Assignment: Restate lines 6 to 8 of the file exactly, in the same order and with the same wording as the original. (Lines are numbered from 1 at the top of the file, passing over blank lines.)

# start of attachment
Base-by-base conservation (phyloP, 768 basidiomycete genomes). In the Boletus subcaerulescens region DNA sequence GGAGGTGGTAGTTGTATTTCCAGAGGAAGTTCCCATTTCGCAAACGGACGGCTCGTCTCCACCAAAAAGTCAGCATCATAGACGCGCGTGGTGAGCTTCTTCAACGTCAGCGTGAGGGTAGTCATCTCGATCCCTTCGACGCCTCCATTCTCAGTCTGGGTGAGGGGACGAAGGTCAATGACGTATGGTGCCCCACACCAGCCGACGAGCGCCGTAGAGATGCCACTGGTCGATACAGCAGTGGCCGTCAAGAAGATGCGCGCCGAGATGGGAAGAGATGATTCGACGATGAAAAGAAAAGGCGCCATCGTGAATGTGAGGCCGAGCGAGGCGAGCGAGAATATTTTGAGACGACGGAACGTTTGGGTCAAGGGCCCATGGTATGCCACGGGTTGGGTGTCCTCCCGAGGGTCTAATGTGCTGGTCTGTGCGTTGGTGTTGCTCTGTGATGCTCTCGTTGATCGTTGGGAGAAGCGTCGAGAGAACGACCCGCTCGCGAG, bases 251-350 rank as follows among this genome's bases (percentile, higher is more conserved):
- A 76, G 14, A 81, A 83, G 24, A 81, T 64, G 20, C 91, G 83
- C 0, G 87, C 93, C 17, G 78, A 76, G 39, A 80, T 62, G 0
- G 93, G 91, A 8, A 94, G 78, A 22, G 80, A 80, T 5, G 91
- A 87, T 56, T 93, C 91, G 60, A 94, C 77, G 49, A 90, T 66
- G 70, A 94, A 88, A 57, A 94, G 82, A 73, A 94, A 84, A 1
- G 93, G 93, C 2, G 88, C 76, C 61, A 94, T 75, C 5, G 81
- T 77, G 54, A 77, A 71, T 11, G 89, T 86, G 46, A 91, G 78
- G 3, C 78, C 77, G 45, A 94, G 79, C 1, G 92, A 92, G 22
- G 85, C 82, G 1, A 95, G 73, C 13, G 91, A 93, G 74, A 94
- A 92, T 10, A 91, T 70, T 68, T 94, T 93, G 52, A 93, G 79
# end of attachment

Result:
- G 70, A 94, A 88, A 57, A 94, G 82, A 73, A 94, A 84, A 1
- G 93, G 93, C 2, G 88, C 76, C 61, A 94, T 75, C 5, G 81
- T 77, G 54, A 77, A 71, T 11, G 89, T 86, G 46, A 91, G 78